Either INDe or Noble & Cooley.
Those are both pretty cool sounds.
 

K.O.

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I'm wondering the same thing; my late 80's Ludwig's are maple, poplar, maple but did they make all maple before the 80's?

sherm
In the modern era (post WWII) WFL/Ludwig didn't make an all maple shell until the advent of the Classic Maple series in the 1990's. All the three ply shells were some combination of two thin maple or mahogany plies (or maybe one of each) with a fat poplar ply in between. The six ply shell developed in the late 1970s was a mix of maple and poplar.
 

jaymandude

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tough to say which brand is “ iconic “ for a variety of reasons. I think XP8 was the first one the block, but all the American companies marketed their blends as maple. sheeet.... when did people finally find out Gretsch had gumwood ? Pearl dominated in the 80’s, those are amazing maple drums. And Yamaha didn’t have a contender, and the 80’s also saw the rise of Keller and GMS. I’d have to go with DW in the 90’s up to now. As much as people love Maple Customs and Starclassics they weren’t doing nearly the numbers that DW did. No possible way. And then when people found out they could order that shell from Anderson Trading or Precision ? Forget it. Keller defined it.
 

skelt101

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I'm surprised there's been no mention of Ayotte. Back in the mid-late '90s, they were the sh*t! BTW, no dog in the hunt either. My current kit is a Ludwig USA Club Date!
 

hector48

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Okay.
So based on the comments, I'm not seeing a clear king of the maples.
Seems that Ludwig, DW, and Yamaha maple were mentioned the most.
I would have expected more from Tama and Pearl, since they make excellent drums and are big names.
And I've heard of the Keller shells many times over the last few years, but all of the major companies make their own shells.

So, imo, if you want to hear "good" Birch listen to the Yamaha RC.
If you want to hear "good" maple, pick a top shelf kit from any of the brands mentioned above.

Regarding Yamaha, I hardly ever hear anything negative about their products.
They make excellent shells, the hardware gets great ratings for reliability, etc.
Yet, I don't see a lot of people playing them, at least in my area.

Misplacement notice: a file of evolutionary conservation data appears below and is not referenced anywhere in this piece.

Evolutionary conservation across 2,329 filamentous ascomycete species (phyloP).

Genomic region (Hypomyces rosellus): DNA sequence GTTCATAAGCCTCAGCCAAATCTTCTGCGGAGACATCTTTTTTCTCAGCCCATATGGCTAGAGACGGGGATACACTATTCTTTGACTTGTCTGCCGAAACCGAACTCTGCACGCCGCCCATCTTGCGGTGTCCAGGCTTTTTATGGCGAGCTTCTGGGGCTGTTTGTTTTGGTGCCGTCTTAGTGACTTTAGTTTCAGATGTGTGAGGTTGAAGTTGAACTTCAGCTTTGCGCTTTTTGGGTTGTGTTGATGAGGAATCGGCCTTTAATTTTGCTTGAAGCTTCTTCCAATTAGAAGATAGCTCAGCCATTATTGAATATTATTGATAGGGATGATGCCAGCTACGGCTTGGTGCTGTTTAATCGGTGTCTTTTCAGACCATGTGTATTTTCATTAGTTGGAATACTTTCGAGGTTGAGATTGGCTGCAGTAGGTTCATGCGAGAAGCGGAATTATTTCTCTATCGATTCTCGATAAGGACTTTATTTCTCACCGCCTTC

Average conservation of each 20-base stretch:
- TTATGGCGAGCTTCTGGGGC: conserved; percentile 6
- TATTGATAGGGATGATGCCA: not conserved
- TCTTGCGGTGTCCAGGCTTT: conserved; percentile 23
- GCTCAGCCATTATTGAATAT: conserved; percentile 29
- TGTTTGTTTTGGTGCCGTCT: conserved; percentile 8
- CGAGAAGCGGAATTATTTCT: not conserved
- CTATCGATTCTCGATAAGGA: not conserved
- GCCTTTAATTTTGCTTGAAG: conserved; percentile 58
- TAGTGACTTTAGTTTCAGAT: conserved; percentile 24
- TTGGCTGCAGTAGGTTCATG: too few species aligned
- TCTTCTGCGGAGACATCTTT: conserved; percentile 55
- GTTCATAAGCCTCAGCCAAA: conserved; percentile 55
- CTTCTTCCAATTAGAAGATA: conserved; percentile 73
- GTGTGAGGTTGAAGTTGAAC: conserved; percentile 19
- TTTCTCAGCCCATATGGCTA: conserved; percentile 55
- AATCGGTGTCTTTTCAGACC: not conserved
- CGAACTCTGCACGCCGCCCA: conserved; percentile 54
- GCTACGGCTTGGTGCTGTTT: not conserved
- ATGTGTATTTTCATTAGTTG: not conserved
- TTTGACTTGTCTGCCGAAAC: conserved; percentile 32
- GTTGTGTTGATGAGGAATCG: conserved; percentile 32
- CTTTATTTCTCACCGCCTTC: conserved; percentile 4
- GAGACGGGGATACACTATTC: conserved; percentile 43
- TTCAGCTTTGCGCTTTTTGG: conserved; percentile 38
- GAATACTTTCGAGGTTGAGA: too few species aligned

In fact, my local drum shop hardly has any Yamaha gear.
 

Elvis

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When it comes to birch drum shells, it seems most people agree that the Yamaha Recording Custom sets the standard.
But what about maple shells? Is there a standard to which most other maple drums are compared?
I'm not talking about which one sounds best to you, but what brand and model comes to mind when you think maple drums?
Not vintage, but within the last 30 years or so.
To me, it would most likely be Pearl Masters, Tama Starclassic Maple, or Ludwig. Maybe even DW Collectors.
Or perhaps there isn't one model that is the golden child.
Thoughts?
Interesting question.
You're right about the RC's, but I think Maple is a deeper and murkier pond.
For many years, it seemed a lot of guys would say "Rogers XP-8".
As far as I know, that's the original 100% Maple shelled kit. I can't think of any kit/series that came before that.
Problem with that is, we're talking the mid-late 1970's and in hardly any time at all, the Japanese had gotten into the game.
Pearl G series shell, Tama Artstar II. Yamaha finally jumped on board with the Maple Custom. That was around the late 80's or early 90's I believe (I wasn't playing then, so I don't recall catching their debut).
Personally, though, I guess "The Maple Sound" would probably the Radio King snare drum from the 30's and 40's.
Solid Maple shell and extended snares, it was so preferred for studio work that it held the title of "most recorded drum" for many years, until finally being eclipsed by the Supraphonic.
These days, amongst my collection of drum kits, I have owned a Ludwig Classic Maple for almost 20 years now. Those drums sound fan-tastic!


Elvis